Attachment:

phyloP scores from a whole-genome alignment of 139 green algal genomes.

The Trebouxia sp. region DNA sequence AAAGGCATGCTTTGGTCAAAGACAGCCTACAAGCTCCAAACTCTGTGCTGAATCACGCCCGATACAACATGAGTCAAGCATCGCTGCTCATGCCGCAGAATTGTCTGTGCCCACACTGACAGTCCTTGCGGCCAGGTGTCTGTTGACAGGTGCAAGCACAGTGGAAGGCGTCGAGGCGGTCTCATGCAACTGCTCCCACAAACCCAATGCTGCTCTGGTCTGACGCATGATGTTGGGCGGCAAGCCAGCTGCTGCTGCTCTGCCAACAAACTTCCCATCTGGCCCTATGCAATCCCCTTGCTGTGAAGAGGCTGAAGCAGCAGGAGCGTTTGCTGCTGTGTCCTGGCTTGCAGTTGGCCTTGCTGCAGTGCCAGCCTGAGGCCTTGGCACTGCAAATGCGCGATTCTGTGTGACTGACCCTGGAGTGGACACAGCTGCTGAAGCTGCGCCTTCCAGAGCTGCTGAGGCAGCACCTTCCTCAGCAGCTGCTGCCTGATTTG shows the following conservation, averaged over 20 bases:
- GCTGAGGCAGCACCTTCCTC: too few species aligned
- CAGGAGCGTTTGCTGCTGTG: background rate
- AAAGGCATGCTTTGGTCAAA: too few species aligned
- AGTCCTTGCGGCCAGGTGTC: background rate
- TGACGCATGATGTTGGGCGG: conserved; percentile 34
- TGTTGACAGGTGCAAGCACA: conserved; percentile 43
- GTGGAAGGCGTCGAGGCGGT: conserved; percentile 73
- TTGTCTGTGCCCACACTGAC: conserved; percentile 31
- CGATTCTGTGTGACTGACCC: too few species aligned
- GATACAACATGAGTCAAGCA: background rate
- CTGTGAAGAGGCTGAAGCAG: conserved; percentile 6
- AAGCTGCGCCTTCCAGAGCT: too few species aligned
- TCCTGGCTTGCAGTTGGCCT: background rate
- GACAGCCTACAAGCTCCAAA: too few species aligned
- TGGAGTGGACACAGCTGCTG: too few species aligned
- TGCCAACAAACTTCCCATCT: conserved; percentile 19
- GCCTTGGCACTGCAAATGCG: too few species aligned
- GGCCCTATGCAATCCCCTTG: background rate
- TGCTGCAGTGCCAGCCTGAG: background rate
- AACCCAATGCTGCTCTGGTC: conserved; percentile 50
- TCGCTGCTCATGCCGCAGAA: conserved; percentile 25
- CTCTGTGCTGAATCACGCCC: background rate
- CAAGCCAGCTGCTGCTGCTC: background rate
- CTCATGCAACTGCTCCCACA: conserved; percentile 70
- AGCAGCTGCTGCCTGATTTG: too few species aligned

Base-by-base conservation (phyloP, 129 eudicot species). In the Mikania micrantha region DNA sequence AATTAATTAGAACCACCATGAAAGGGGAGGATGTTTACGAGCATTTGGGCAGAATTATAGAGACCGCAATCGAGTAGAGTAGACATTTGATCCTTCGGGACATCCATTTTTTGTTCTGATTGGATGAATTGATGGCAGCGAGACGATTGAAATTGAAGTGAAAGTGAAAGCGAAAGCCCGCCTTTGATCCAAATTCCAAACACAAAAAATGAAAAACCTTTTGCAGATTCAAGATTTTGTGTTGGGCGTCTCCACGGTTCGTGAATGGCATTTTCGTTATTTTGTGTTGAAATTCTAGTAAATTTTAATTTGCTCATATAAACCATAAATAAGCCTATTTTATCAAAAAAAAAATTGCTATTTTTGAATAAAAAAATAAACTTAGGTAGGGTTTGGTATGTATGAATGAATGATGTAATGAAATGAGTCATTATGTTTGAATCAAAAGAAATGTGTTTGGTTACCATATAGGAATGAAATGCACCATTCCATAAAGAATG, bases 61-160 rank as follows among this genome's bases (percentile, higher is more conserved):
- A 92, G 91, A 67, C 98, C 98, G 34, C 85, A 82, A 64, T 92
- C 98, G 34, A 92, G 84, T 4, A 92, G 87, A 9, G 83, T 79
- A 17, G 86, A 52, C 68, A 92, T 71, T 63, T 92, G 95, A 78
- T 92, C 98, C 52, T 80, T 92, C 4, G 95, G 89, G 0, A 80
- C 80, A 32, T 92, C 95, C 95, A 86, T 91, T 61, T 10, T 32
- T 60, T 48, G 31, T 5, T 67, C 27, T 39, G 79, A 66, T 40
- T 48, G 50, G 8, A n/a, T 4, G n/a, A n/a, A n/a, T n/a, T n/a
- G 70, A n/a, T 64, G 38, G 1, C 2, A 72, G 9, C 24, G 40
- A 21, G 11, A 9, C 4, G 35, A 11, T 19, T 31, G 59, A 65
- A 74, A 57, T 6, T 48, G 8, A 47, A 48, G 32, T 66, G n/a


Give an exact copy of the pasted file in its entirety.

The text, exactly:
phyloP scores from a whole-genome alignment of 139 green algal genomes.

The Trebouxia sp. region DNA sequence AAAGGCATGCTTTGGTCAAAGACAGCCTACAAGCTCCAAACTCTGTGCTGAATCACGCCCGATACAACATGAGTCAAGCATCGCTGCTCATGCCGCAGAATTGTCTGTGCCCACACTGACAGTCCTTGCGGCCAGGTGTCTGTTGACAGGTGCAAGCACAGTGGAAGGCGTCGAGGCGGTCTCATGCAACTGCTCCCACAAACCCAATGCTGCTCTGGTCTGACGCATGATGTTGGGCGGCAAGCCAGCTGCTGCTGCTCTGCCAACAAACTTCCCATCTGGCCCTATGCAATCCCCTTGCTGTGAAGAGGCTGAAGCAGCAGGAGCGTTTGCTGCTGTGTCCTGGCTTGCAGTTGGCCTTGCTGCAGTGCCAGCCTGAGGCCTTGGCACTGCAAATGCGCGATTCTGTGTGACTGACCCTGGAGTGGACACAGCTGCTGAAGCTGCGCCTTCCAGAGCTGCTGAGGCAGCACCTTCCTCAGCAGCTGCTGCCTGATTTG shows the following conservation, averaged over 20 bases:
- GCTGAGGCAGCACCTTCCTC: too few species aligned
- CAGGAGCGTTTGCTGCTGTG: background rate
- AAAGGCATGCTTTGGTCAAA: too few species aligned
- AGTCCTTGCGGCCAGGTGTC: background rate
- TGACGCATGATGTTGGGCGG: conserved; percentile 34
- TGTTGACAGGTGCAAGCACA: conserved; percentile 43
- GTGGAAGGCGTCGAGGCGGT: conserved; percentile 73
- TTGTCTGTGCCCACACTGAC: conserved; percentile 31
- CGATTCTGTGTGACTGACCC: too few species aligned
- GATACAACATGAGTCAAGCA: background rate
- CTGTGAAGAGGCTGAAGCAG: conserved; percentile 6
- AAGCTGCGCCTTCCAGAGCT: too few species aligned
- TCCTGGCTTGCAGTTGGCCT: background rate
- GACAGCCTACAAGCTCCAAA: too few species aligned
- TGGAGTGGACACAGCTGCTG: too few species aligned
- TGCCAACAAACTTCCCATCT: conserved; percentile 19
- GCCTTGGCACTGCAAATGCG: too few species aligned
- GGCCCTATGCAATCCCCTTG: background rate
- TGCTGCAGTGCCAGCCTGAG: background rate
- AACCCAATGCTGCTCTGGTC: conserved; percentile 50
- TCGCTGCTCATGCCGCAGAA: conserved; percentile 25
- CTCTGTGCTGAATCACGCCC: background rate
- CAAGCCAGCTGCTGCTGCTC: background rate
- CTCATGCAACTGCTCCCACA: conserved; percentile 70
- AGCAGCTGCTGCCTGATTTG: too few species aligned

Base-by-base conservation (phyloP, 129 eudicot species). In the Mikania micrantha region DNA sequence AATTAATTAGAACCACCATGAAAGGGGAGGATGTTTACGAGCATTTGGGCAGAATTATAGAGACCGCAATCGAGTAGAGTAGACATTTGATCCTTCGGGACATCCATTTTTTGTTCTGATTGGATGAATTGATGGCAGCGAGACGATTGAAATTGAAGTGAAAGTGAAAGCGAAAGCCCGCCTTTGATCCAAATTCCAAACACAAAAAATGAAAAACCTTTTGCAGATTCAAGATTTTGTGTTGGGCGTCTCCACGGTTCGTGAATGGCATTTTCGTTATTTTGTGTTGAAATTCTAGTAAATTTTAATTTGCTCATATAAACCATAAATAAGCCTATTTTATCAAAAAAAAAATTGCTATTTTTGAATAAAAAAATAAACTTAGGTAGGGTTTGGTATGTATGAATGAATGATGTAATGAAATGAGTCATTATGTTTGAATCAAAAGAAATGTGTTTGGTTACCATATAGGAATGAAATGCACCATTCCATAAAGAATG, bases 61-160 rank as follows among this genome's bases (percentile, higher is more conserved):
- A 92, G 91, A 67, C 98, C 98, G 34, C 85, A 82, A 64, T 92
- C 98, G 34, A 92, G 84, T 4, A 92, G 87, A 9, G 83, T 79
- A 17, G 86, A 52, C 68, A 92, T 71, T 63, T 92, G 95, A 78
- T 92, C 98, C 52, T 80, T 92, C 4, G 95, G 89, G 0, A 80
- C 80, A 32, T 92, C 95, C 95, A 86, T 91, T 61, T 10, T 32
- T 60, T 48, G 31, T 5, T 67, C 27, T 39, G 79, A 66, T 40
- T 48, G 50, G 8, A n/a, T 4, G n/a, A n/a, A n/a, T n/a, T n/a
- G 70, A n/a, T 64, G 38, G 1, C 2, A 72, G 9, C 24, G 40
- A 21, G 11, A 9, C 4, G 35, A 11, T 19, T 31, G 59, A 65
- A 74, A 57, T 6, T 48, G 8, A 47, A 48, G 32, T 66, G n/a